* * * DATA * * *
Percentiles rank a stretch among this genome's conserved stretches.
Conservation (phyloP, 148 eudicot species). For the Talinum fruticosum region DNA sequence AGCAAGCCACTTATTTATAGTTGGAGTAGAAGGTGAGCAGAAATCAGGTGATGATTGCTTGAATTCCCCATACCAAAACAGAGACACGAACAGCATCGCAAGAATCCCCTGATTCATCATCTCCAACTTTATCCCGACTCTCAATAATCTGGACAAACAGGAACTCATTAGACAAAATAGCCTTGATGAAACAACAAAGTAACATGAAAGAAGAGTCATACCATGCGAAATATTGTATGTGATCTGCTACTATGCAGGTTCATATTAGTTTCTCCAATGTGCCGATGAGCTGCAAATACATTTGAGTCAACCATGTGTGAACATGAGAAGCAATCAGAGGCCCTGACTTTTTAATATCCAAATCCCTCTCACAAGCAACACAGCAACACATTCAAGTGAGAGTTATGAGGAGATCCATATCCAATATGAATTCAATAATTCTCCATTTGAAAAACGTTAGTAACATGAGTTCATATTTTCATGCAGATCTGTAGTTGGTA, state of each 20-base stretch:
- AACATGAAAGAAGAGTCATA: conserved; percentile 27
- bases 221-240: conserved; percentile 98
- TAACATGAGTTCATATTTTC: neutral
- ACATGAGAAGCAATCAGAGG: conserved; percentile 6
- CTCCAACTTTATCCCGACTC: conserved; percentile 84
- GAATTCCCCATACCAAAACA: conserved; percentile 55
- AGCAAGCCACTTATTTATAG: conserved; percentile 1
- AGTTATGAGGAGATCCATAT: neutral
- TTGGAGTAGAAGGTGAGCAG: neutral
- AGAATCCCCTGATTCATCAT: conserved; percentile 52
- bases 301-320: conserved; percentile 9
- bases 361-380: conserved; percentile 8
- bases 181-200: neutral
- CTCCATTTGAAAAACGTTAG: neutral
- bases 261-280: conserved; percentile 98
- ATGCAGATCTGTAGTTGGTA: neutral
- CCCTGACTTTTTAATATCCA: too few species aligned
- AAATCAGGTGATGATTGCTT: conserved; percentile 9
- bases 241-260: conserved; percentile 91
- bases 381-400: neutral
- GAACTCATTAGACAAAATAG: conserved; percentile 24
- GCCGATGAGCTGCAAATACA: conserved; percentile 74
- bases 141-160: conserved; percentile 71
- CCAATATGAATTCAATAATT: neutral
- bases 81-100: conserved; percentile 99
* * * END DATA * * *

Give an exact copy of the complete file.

Percentiles rank a stretch among this genome's conserved stretches.
Conservation (phyloP, 148 eudicot species). For the Talinum fruticosum region DNA sequence AGCAAGCCACTTATTTATAGTTGGAGTAGAAGGTGAGCAGAAATCAGGTGATGATTGCTTGAATTCCCCATACCAAAACAGAGACACGAACAGCATCGCAAGAATCCCCTGATTCATCATCTCCAACTTTATCCCGACTCTCAATAATCTGGACAAACAGGAACTCATTAGACAAAATAGCCTTGATGAAACAACAAAGTAACATGAAAGAAGAGTCATACCATGCGAAATATTGTATGTGATCTGCTACTATGCAGGTTCATATTAGTTTCTCCAATGTGCCGATGAGCTGCAAATACATTTGAGTCAACCATGTGTGAACATGAGAAGCAATCAGAGGCCCTGACTTTTTAATATCCAAATCCCTCTCACAAGCAACACAGCAACACATTCAAGTGAGAGTTATGAGGAGATCCATATCCAATATGAATTCAATAATTCTCCATTTGAAAAACGTTAGTAACATGAGTTCATATTTTCATGCAGATCTGTAGTTGGTA, state of each 20-base stretch:
- AACATGAAAGAAGAGTCATA: conserved; percentile 27
- bases 221-240: conserved; percentile 98
- TAACATGAGTTCATATTTTC: neutral
- ACATGAGAAGCAATCAGAGG: conserved; percentile 6
- CTCCAACTTTATCCCGACTC: conserved; percentile 84
- GAATTCCCCATACCAAAACA: conserved; percentile 55
- AGCAAGCCACTTATTTATAG: conserved; percentile 1
- AGTTATGAGGAGATCCATAT: neutral
- TTGGAGTAGAAGGTGAGCAG: neutral
- AGAATCCCCTGATTCATCAT: conserved; percentile 52
- bases 301-320: conserved; percentile 9
- bases 361-380: conserved; percentile 8
- bases 181-200: neutral
- CTCCATTTGAAAAACGTTAG: neutral
- bases 261-280: conserved; percentile 98
- ATGCAGATCTGTAGTTGGTA: neutral
- CCCTGACTTTTTAATATCCA: too few species aligned
- AAATCAGGTGATGATTGCTT: conserved; percentile 9
- bases 241-260: conserved; percentile 91
- bases 381-400: neutral
- GAACTCATTAGACAAAATAG: conserved; percentile 24
- GCCGATGAGCTGCAAATACA: conserved; percentile 74
- bases 141-160: conserved; percentile 71
- CCAATATGAATTCAATAATT: neutral
- bases 81-100: conserved; percentile 99